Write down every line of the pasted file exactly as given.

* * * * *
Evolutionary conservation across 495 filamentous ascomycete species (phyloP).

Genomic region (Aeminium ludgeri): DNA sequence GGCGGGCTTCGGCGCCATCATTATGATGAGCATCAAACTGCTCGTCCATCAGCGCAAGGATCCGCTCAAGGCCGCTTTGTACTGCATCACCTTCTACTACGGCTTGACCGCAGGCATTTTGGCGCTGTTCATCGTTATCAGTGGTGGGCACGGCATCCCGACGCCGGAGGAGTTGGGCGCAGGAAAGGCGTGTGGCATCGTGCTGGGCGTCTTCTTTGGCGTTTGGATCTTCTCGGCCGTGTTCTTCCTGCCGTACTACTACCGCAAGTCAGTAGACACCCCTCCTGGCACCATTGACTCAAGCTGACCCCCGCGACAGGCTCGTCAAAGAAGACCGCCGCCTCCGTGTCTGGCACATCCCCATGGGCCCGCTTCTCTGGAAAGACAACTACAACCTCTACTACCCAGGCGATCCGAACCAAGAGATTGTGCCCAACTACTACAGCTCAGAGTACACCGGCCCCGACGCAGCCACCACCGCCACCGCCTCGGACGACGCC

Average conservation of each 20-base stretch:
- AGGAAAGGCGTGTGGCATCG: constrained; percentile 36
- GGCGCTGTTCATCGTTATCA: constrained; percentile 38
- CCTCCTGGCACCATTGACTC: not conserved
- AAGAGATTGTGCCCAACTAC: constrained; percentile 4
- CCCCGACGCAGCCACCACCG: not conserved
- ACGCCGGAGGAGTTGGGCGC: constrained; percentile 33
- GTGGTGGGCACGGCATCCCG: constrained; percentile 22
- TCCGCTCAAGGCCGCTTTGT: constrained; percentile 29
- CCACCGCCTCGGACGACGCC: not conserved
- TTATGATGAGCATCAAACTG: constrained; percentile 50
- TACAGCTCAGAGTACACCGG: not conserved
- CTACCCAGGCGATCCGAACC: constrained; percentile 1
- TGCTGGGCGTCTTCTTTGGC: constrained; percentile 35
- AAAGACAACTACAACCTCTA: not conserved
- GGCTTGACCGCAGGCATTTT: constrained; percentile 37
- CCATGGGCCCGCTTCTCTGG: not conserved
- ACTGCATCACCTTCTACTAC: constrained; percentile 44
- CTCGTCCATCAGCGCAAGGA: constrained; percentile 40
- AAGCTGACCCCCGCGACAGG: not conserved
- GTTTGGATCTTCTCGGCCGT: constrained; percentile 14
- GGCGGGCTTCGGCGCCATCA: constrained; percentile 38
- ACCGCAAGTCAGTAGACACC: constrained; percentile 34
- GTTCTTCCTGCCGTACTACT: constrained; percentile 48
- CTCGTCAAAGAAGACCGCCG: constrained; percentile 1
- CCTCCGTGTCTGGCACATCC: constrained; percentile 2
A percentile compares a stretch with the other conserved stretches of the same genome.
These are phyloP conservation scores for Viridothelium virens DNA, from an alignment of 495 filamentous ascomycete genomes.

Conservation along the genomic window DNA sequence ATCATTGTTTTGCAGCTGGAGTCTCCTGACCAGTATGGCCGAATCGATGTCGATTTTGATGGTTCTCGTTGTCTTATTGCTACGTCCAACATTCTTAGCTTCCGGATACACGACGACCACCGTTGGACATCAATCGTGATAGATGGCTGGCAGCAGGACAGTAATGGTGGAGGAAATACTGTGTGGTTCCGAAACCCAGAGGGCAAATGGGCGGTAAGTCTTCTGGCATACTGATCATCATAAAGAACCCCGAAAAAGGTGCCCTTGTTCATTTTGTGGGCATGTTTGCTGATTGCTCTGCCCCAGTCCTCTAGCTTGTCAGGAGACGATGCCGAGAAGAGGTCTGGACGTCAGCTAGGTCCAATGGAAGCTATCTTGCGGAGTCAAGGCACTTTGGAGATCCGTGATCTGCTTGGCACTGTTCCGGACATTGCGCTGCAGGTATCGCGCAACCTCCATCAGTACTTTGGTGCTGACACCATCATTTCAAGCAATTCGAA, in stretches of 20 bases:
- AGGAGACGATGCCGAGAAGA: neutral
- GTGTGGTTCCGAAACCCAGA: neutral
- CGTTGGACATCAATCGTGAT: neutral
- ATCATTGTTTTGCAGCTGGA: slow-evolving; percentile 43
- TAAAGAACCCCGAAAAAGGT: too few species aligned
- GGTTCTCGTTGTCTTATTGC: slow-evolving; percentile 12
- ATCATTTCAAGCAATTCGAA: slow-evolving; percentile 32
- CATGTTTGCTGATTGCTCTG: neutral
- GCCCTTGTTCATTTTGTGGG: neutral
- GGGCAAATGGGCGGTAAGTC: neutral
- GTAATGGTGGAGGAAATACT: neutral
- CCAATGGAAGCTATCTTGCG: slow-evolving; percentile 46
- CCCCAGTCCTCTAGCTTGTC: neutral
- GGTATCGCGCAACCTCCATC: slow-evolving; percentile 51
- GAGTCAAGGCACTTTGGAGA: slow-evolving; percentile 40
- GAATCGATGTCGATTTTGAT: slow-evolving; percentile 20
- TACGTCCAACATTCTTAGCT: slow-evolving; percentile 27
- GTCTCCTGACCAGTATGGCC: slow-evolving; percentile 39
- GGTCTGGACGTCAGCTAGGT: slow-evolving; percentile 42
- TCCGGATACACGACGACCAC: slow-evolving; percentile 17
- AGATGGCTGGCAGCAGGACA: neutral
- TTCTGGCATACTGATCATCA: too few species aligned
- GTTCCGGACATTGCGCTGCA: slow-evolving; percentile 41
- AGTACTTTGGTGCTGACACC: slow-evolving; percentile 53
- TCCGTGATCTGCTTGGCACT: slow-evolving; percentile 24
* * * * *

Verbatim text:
Evolutionary conservation across 495 filamentous ascomycete species (phyloP).

Genomic region (Aeminium ludgeri): DNA sequence GGCGGGCTTCGGCGCCATCATTATGATGAGCATCAAACTGCTCGTCCATCAGCGCAAGGATCCGCTCAAGGCCGCTTTGTACTGCATCACCTTCTACTACGGCTTGACCGCAGGCATTTTGGCGCTGTTCATCGTTATCAGTGGTGGGCACGGCATCCCGACGCCGGAGGAGTTGGGCGCAGGAAAGGCGTGTGGCATCGTGCTGGGCGTCTTCTTTGGCGTTTGGATCTTCTCGGCCGTGTTCTTCCTGCCGTACTACTACCGCAAGTCAGTAGACACCCCTCCTGGCACCATTGACTCAAGCTGACCCCCGCGACAGGCTCGTCAAAGAAGACCGCCGCCTCCGTGTCTGGCACATCCCCATGGGCCCGCTTCTCTGGAAAGACAACTACAACCTCTACTACCCAGGCGATCCGAACCAAGAGATTGTGCCCAACTACTACAGCTCAGAGTACACCGGCCCCGACGCAGCCACCACCGCCACCGCCTCGGACGACGCC

Average conservation of each 20-base stretch:
- AGGAAAGGCGTGTGGCATCG: constrained; percentile 36
- GGCGCTGTTCATCGTTATCA: constrained; percentile 38
- CCTCCTGGCACCATTGACTC: not conserved
- AAGAGATTGTGCCCAACTAC: constrained; percentile 4
- CCCCGACGCAGCCACCACCG: not conserved
- ACGCCGGAGGAGTTGGGCGC: constrained; percentile 33
- GTGGTGGGCACGGCATCCCG: constrained; percentile 22
- TCCGCTCAAGGCCGCTTTGT: constrained; percentile 29
- CCACCGCCTCGGACGACGCC: not conserved
- TTATGATGAGCATCAAACTG: constrained; percentile 50
- TACAGCTCAGAGTACACCGG: not conserved
- CTACCCAGGCGATCCGAACC: constrained; percentile 1
- TGCTGGGCGTCTTCTTTGGC: constrained; percentile 35
- AAAGACAACTACAACCTCTA: not conserved
- GGCTTGACCGCAGGCATTTT: constrained; percentile 37
- CCATGGGCCCGCTTCTCTGG: not conserved
- ACTGCATCACCTTCTACTAC: constrained; percentile 44
- CTCGTCCATCAGCGCAAGGA: constrained; percentile 40
- AAGCTGACCCCCGCGACAGG: not conserved
- GTTTGGATCTTCTCGGCCGT: constrained; percentile 14
- GGCGGGCTTCGGCGCCATCA: constrained; percentile 38
- ACCGCAAGTCAGTAGACACC: constrained; percentile 34
- GTTCTTCCTGCCGTACTACT: constrained; percentile 48
- CTCGTCAAAGAAGACCGCCG: constrained; percentile 1
- CCTCCGTGTCTGGCACATCC: constrained; percentile 2
A percentile compares a stretch with the other conserved stretches of the same genome.
These are phyloP conservation scores for Viridothelium virens DNA, from an alignment of 495 filamentous ascomycete genomes.

Conservation along the genomic window DNA sequence ATCATTGTTTTGCAGCTGGAGTCTCCTGACCAGTATGGCCGAATCGATGTCGATTTTGATGGTTCTCGTTGTCTTATTGCTACGTCCAACATTCTTAGCTTCCGGATACACGACGACCACCGTTGGACATCAATCGTGATAGATGGCTGGCAGCAGGACAGTAATGGTGGAGGAAATACTGTGTGGTTCCGAAACCCAGAGGGCAAATGGGCGGTAAGTCTTCTGGCATACTGATCATCATAAAGAACCCCGAAAAAGGTGCCCTTGTTCATTTTGTGGGCATGTTTGCTGATTGCTCTGCCCCAGTCCTCTAGCTTGTCAGGAGACGATGCCGAGAAGAGGTCTGGACGTCAGCTAGGTCCAATGGAAGCTATCTTGCGGAGTCAAGGCACTTTGGAGATCCGTGATCTGCTTGGCACTGTTCCGGACATTGCGCTGCAGGTATCGCGCAACCTCCATCAGTACTTTGGTGCTGACACCATCATTTCAAGCAATTCGAA, in stretches of 20 bases:
- AGGAGACGATGCCGAGAAGA: neutral
- GTGTGGTTCCGAAACCCAGA: neutral
- CGTTGGACATCAATCGTGAT: neutral
- ATCATTGTTTTGCAGCTGGA: slow-evolving; percentile 43
- TAAAGAACCCCGAAAAAGGT: too few species aligned
- GGTTCTCGTTGTCTTATTGC: slow-evolving; percentile 12
- ATCATTTCAAGCAATTCGAA: slow-evolving; percentile 32
- CATGTTTGCTGATTGCTCTG: neutral
- GCCCTTGTTCATTTTGTGGG: neutral
- GGGCAAATGGGCGGTAAGTC: neutral
- GTAATGGTGGAGGAAATACT: neutral
- CCAATGGAAGCTATCTTGCG: slow-evolving; percentile 46
- CCCCAGTCCTCTAGCTTGTC: neutral
- GGTATCGCGCAACCTCCATC: slow-evolving; percentile 51
- GAGTCAAGGCACTTTGGAGA: slow-evolving; percentile 40
- GAATCGATGTCGATTTTGAT: slow-evolving; percentile 20
- TACGTCCAACATTCTTAGCT: slow-evolving; percentile 27
- GTCTCCTGACCAGTATGGCC: slow-evolving; percentile 39
- GGTCTGGACGTCAGCTAGGT: slow-evolving; percentile 42
- TCCGGATACACGACGACCAC: slow-evolving; percentile 17
- AGATGGCTGGCAGCAGGACA: neutral
- TTCTGGCATACTGATCATCA: too few species aligned
- GTTCCGGACATTGCGCTGCA: slow-evolving; percentile 41
- AGTACTTTGGTGCTGACACC: slow-evolving; percentile 53
- TCCGTGATCTGCTTGGCACT: slow-evolving; percentile 24